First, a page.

Last year there was the case of the 8 months pregnant woman raped and stabbed to death by her boyfriends cousin, 2 cases of family man killing his entire family and those are just what I remember off the top of my head. It is a problem.

A problem compared to what? Especially as there is no reason to think that misogyny was a factor in the last two cases.

29. So Much For Subtlety

24. Francesca Da Rimini

The apologists are out in force, naturally: “It’s nothing we all haven’t said in jest with our mates down the pub”… “Girls do it too, you should hear some of the conversations they have about blokes in their university halls.”

As usual, there is a big difference between saying something casually in a pub and publishing it on the internet. Quite why people can’t grasp this, I really don’t know.

Sorry to interrupt your one-sided conversation you seem to be having with some other people in a different thread, but perhaps you could take a moment to explain to me why, precisely, it is different on the internet?

30. Chaise Guevara

@ 6

Sorry Jem, meant to reply earlier as there’s a good chance I was one of the people you were responding to:

“Thanks for the comments. I should make clear that I’m talking about “male banter” in inverted commas – I don’t mean that all men at university talk like this (thankfully!), nor that all jokey exchanges between men are centred around misogyny.”

Thanks for the clarification. I certainly agree that some guys do talk like this.

“In my experience of universities, though, the term “banter” is regularly used to justify unpleasant and misogynistic comments, as in “lighten up, it’s just bants!”, “she knows I don’t mean it, she loves the banter”, etc. ”

It’s the timeless bully thing, isn’t it – say something unpleasant or threatening, then say “only joking, only joking!” On the other hand, I’ve seen people (been on the receiving end, in fact) get offended at overhearing something that sounds abusive but is honestly just banter between two friends who know the score.

I think that’s the point, actually: don’t make comments like that to someone who you don’t know very well, then act like the injured party when they take offence.

The irony is, whilst it’s all ‘banter’ to these lads now, when they’re 19 or 20, as they get a bit older and actually get into a proper relationship and actually start to care for someone (other than themselves), they’ll be the first in line demanding to have rapists swinging from a lamp-posts or threatening to shove a pint glass down someone’s throat for saying something that ‘disrespected’ ‘their bird’ or some woman they were drinking with. I doubt it will be just ‘banter’ then.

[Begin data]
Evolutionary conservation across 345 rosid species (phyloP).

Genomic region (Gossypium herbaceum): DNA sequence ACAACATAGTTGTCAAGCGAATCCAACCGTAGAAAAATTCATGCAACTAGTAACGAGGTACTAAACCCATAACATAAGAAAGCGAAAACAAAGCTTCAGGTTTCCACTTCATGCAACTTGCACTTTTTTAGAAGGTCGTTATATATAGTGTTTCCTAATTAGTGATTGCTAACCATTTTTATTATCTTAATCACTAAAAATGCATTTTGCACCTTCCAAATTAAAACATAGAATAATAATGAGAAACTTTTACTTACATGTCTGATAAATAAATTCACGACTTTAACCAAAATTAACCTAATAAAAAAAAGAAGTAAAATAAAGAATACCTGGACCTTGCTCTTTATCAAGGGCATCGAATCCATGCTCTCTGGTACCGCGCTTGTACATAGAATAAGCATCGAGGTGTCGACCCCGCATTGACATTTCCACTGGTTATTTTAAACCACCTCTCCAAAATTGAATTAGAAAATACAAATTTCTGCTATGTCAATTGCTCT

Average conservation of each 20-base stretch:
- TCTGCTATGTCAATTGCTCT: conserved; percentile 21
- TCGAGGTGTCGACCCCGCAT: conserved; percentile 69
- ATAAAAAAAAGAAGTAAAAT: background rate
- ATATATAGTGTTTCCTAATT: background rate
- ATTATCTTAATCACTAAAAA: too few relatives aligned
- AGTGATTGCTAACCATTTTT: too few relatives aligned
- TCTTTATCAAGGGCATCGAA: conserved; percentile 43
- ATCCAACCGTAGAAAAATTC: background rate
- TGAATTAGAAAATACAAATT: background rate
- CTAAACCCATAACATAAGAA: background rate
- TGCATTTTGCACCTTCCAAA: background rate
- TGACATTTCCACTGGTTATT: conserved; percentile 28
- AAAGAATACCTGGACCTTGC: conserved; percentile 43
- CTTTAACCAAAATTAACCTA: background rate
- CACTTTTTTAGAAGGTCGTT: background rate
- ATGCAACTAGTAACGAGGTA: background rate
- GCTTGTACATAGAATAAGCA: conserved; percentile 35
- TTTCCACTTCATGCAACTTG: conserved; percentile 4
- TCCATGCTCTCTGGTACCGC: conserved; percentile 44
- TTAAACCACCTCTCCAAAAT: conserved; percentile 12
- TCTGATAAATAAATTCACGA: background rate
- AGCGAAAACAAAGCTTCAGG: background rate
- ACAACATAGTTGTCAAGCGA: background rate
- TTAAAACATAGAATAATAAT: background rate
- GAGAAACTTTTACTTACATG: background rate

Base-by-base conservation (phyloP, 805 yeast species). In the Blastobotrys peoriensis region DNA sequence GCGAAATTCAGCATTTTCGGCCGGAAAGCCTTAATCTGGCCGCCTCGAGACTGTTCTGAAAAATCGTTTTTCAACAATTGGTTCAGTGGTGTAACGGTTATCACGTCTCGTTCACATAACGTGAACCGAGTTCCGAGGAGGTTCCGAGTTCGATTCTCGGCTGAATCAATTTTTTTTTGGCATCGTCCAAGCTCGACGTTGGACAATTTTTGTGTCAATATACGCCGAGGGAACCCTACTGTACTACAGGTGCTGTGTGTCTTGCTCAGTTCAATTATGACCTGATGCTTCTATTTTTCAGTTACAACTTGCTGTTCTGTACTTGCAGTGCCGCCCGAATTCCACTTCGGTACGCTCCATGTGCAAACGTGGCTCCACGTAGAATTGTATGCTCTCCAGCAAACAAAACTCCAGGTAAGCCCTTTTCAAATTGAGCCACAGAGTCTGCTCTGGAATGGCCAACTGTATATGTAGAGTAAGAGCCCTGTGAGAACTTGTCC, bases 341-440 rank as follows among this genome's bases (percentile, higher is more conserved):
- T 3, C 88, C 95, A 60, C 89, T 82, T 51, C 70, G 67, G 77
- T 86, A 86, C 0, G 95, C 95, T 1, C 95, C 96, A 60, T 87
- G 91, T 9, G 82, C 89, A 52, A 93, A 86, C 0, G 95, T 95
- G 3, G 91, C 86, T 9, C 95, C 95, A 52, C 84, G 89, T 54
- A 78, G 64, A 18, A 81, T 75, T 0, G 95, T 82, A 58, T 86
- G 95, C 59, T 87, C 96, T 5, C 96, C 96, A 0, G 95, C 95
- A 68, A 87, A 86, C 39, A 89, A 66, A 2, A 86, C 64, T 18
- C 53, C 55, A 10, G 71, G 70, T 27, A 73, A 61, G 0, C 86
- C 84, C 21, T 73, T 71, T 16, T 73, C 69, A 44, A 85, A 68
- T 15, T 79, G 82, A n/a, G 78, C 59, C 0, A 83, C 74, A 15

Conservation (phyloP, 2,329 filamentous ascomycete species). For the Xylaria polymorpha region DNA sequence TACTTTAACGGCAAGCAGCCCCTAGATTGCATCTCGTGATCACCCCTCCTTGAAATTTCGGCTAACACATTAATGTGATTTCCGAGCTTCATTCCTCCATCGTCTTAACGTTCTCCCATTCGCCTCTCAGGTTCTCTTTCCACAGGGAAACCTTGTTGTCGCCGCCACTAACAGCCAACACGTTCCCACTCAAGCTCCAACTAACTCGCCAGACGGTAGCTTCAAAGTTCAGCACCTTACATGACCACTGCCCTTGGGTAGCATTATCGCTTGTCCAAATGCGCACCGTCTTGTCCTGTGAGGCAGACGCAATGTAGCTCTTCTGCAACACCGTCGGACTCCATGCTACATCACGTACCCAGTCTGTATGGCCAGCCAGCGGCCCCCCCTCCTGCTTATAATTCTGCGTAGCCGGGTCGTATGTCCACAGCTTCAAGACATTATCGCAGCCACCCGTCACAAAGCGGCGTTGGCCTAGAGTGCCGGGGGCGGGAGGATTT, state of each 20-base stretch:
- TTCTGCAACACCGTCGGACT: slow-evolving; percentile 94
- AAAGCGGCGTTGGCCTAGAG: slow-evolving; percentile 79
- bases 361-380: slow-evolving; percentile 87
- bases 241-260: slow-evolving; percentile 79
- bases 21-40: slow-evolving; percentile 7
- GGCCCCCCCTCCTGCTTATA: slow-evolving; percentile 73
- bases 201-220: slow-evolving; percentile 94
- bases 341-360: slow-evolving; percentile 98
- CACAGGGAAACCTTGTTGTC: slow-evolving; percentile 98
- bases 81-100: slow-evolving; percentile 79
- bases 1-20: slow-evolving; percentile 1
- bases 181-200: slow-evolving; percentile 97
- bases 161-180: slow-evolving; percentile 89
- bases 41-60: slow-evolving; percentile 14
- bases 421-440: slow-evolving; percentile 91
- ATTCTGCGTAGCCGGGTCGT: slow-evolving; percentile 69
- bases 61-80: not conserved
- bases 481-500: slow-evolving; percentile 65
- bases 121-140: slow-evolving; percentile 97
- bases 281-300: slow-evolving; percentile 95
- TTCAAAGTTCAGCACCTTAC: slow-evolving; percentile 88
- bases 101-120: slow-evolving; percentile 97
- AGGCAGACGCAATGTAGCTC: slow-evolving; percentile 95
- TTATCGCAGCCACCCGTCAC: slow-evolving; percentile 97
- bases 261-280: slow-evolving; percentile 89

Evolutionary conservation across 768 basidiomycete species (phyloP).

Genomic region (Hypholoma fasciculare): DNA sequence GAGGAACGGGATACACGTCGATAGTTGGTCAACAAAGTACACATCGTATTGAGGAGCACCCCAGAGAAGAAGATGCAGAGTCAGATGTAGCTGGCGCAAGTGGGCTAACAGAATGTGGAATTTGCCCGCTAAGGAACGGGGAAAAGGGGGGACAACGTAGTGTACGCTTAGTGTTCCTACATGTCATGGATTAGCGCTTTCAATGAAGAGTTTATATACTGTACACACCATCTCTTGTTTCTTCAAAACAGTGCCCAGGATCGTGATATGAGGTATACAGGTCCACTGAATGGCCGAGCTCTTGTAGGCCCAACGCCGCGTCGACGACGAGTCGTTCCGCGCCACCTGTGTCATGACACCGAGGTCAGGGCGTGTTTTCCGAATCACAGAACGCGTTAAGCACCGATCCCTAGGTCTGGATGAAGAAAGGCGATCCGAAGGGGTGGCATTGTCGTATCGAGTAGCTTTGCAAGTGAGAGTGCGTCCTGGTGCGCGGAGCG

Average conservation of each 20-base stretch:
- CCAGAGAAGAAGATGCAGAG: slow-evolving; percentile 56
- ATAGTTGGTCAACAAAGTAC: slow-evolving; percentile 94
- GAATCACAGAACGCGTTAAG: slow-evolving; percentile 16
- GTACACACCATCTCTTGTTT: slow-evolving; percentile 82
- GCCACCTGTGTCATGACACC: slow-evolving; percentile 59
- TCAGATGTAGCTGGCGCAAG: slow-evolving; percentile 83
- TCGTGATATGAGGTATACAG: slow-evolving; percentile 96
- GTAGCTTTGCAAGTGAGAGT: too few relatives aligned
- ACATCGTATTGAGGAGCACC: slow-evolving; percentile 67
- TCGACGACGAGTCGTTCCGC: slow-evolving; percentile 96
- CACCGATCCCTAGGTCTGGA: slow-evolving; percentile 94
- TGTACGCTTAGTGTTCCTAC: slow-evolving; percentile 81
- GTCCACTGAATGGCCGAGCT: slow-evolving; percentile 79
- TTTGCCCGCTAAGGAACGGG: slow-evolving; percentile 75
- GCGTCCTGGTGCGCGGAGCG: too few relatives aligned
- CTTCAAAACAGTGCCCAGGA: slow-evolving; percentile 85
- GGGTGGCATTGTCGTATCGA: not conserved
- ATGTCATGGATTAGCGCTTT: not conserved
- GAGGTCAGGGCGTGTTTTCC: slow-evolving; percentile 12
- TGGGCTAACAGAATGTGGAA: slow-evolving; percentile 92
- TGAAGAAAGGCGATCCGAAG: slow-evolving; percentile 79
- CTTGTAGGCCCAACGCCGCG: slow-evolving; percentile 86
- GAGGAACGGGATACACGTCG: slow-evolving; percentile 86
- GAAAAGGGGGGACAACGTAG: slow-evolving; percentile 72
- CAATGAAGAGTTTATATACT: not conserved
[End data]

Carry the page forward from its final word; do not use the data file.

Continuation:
cf. people making paedophile jokes then slamming on the brakes the moment they have a kid of their own: “if a nonce so much as looks at my kid, I’ll have ‘im”, yet, only the year before, they couldn’t get enough of Gary Glitter jokes.

@22. CameraLady: “I quoted a guardian article so please take it up with them, we all know how statistics can be construed differently, the point is it’s widespread.”

I am not attempting to interpret the statistic of 25,000 alleged serial domestic abusers. I pointed out that you quoted a Guardian article which lifts a quote from a BBC article, which quotes Brian Moore speaking as an ACPO representative. Nowhere can I find out how the figure of 25,000 alleged serial domestic abusers was derived. It just appears to be Brian Moore’s estimate.

Please do not be so casual about evidence or statistics. Domestic violence is a serious problem, but what to do about it (ie how to address the crime) depends on “how many”.

@31

The irony is, whilst it’s all ‘banter’ to these lads now, when they’re 19 or 20, as they get a bit older and actually get into a proper relationship and actually start to care for someone (other than themselves), they’ll be the first in line demanding to have rapists swinging from a lamp-posts or threatening to shove a pint glass down someone’s throat for saying something that ‘disrespected’ ‘their bird’ or some woman they were drinking with. I doubt it will be just ‘banter’ then.

Presumably that’s because the only reference they have for judging what other guys might do/think in any given situation is to look at what they themselves would do/think, and thus see nasty pieces of work crawling about everywhere.

34. Kismet Hardy

Keep uni fees high and let more toffs in, this sort of shite will be the norm all over again mefears. Unis should be about smoking top gear not watching the fucking thing

35. the a&e charge nurse

[27] in the context of the OP presumably the use of such terms (babe, luv, queen, darlin’, princess, etc) is tantamount to a slightly more diluted form of sexual harassment – so that ultimately only gender neutral language will be acceptable?

36. the a&e charge nurse

Don’t forget a climate now exists where toyshop signage is fair game until it is sufficiently compliant with certain cultural expectations – ‘gender apartheid’ must be fought in the shops as well as on the buses and in the Yooneez?